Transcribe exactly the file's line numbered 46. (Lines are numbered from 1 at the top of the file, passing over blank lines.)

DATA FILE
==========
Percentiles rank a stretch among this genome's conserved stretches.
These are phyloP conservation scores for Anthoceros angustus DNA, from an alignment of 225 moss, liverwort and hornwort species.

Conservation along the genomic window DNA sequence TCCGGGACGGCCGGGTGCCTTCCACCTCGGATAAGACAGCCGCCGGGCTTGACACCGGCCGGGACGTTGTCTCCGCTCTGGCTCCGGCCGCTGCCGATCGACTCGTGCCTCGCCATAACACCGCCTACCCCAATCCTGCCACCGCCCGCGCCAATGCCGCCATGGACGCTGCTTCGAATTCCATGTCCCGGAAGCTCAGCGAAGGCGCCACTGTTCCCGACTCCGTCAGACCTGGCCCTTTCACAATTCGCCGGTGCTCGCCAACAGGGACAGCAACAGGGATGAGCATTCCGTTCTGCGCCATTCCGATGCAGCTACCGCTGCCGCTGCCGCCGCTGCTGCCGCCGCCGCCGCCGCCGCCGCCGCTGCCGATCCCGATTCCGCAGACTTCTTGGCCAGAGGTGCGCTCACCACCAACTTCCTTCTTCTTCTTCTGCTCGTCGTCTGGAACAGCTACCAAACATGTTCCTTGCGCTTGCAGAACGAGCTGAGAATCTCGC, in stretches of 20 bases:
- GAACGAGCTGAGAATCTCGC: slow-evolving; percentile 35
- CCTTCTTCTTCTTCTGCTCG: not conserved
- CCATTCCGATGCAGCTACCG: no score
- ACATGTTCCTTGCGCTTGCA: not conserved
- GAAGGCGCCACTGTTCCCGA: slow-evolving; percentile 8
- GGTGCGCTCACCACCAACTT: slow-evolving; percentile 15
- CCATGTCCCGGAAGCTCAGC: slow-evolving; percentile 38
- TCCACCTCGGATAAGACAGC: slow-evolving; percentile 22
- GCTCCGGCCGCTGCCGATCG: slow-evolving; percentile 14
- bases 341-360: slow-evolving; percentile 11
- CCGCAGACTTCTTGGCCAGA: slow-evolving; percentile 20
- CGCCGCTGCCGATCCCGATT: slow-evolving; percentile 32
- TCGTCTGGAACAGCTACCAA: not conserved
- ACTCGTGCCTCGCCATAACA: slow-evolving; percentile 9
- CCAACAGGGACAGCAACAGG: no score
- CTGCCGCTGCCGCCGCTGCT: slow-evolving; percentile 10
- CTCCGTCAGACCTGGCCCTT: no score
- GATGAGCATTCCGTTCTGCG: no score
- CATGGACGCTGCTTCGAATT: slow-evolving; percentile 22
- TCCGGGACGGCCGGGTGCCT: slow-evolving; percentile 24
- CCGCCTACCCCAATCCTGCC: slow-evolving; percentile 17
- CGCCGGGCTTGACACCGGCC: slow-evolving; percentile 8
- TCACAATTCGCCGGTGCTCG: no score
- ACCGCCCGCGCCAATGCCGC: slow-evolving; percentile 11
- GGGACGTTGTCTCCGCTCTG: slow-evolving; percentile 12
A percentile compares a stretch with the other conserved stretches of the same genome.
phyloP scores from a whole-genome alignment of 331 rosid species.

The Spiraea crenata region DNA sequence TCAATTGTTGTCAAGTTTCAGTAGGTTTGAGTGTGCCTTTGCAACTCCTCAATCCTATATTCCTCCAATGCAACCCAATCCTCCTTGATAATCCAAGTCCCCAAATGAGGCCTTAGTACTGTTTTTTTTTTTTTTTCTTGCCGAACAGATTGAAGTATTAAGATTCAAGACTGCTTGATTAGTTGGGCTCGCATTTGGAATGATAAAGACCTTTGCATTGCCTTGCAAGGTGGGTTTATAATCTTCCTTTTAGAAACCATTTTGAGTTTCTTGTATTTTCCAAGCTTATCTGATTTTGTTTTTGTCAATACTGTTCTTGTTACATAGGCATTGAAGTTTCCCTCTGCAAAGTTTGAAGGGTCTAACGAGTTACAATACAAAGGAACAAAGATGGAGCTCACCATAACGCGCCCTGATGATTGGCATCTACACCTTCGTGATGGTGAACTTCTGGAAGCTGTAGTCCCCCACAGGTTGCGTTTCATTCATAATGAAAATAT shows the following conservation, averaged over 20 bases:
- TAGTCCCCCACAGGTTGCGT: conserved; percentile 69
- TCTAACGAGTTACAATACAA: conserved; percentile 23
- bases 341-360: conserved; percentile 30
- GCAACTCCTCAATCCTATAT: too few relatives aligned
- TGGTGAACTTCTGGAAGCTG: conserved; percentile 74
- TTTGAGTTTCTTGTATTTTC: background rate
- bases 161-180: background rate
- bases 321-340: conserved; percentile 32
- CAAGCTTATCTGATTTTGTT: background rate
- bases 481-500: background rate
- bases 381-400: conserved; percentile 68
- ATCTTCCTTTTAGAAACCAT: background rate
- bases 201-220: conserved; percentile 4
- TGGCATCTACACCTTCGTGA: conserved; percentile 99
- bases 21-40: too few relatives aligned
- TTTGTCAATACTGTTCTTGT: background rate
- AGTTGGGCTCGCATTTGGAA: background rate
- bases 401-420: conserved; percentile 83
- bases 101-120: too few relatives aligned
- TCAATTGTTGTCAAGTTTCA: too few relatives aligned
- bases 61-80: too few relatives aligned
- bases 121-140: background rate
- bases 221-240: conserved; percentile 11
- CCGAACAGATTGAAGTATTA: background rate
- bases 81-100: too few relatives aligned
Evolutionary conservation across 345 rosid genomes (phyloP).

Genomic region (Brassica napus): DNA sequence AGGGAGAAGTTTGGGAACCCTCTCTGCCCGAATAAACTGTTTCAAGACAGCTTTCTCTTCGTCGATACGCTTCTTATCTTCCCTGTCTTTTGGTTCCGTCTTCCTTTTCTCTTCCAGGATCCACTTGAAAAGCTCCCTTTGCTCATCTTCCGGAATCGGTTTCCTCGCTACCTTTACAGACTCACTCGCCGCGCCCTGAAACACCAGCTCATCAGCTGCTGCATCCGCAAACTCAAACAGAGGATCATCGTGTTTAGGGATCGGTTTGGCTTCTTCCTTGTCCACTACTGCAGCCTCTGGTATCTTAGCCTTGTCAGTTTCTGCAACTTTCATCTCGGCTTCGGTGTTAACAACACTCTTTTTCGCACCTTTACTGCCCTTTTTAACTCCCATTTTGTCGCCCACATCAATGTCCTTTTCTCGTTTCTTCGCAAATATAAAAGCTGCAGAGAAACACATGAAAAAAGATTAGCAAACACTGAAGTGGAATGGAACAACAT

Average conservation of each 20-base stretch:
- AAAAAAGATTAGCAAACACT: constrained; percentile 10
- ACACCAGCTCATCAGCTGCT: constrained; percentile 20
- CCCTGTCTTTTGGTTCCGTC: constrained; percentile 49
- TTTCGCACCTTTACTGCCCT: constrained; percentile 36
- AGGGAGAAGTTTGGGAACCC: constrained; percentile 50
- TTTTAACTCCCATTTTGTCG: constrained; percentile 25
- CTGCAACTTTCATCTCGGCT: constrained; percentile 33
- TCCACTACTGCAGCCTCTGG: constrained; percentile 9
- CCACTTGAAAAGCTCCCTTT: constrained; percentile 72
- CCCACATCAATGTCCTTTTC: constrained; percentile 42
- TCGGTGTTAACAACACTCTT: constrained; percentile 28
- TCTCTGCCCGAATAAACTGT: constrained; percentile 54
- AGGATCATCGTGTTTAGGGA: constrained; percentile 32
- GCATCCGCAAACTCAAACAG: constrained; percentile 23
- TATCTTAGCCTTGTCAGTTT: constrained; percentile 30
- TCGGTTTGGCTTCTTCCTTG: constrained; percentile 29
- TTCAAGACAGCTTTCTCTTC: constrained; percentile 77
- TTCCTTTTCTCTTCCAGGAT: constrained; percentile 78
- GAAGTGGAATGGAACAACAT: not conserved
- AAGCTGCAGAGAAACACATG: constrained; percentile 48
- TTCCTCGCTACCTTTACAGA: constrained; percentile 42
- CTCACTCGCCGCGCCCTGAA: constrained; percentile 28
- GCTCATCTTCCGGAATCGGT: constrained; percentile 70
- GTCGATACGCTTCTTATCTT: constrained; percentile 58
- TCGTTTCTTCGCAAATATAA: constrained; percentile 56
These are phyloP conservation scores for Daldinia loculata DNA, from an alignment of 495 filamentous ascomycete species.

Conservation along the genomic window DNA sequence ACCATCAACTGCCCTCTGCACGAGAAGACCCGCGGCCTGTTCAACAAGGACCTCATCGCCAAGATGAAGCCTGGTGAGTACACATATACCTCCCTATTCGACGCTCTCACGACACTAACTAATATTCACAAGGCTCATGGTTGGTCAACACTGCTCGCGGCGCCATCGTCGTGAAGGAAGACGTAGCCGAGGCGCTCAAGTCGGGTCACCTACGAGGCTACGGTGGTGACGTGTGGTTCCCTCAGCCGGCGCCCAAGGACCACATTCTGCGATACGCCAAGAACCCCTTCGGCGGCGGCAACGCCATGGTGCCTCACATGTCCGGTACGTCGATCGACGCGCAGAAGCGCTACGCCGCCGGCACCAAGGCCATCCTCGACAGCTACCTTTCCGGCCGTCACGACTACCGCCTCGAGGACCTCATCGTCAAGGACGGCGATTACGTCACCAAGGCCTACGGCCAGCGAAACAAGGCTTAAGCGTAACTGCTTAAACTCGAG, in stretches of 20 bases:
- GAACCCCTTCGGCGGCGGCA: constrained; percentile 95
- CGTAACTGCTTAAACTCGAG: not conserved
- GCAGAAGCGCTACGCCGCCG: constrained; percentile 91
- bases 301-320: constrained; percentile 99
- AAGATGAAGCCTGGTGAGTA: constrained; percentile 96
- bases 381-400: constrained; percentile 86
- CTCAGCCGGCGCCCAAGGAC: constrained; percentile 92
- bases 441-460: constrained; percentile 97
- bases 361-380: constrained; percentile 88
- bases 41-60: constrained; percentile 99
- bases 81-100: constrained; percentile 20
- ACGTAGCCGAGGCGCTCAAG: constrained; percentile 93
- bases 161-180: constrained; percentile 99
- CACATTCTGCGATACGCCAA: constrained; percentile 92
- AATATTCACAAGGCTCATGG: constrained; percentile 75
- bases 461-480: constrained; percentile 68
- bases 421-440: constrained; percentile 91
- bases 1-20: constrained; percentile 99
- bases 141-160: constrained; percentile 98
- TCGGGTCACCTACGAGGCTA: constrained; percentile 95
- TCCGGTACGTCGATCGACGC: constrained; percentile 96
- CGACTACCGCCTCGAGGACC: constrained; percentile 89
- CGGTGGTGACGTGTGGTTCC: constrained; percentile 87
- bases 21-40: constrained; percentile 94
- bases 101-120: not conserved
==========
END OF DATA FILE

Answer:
- bases 21-40: too few relatives aligned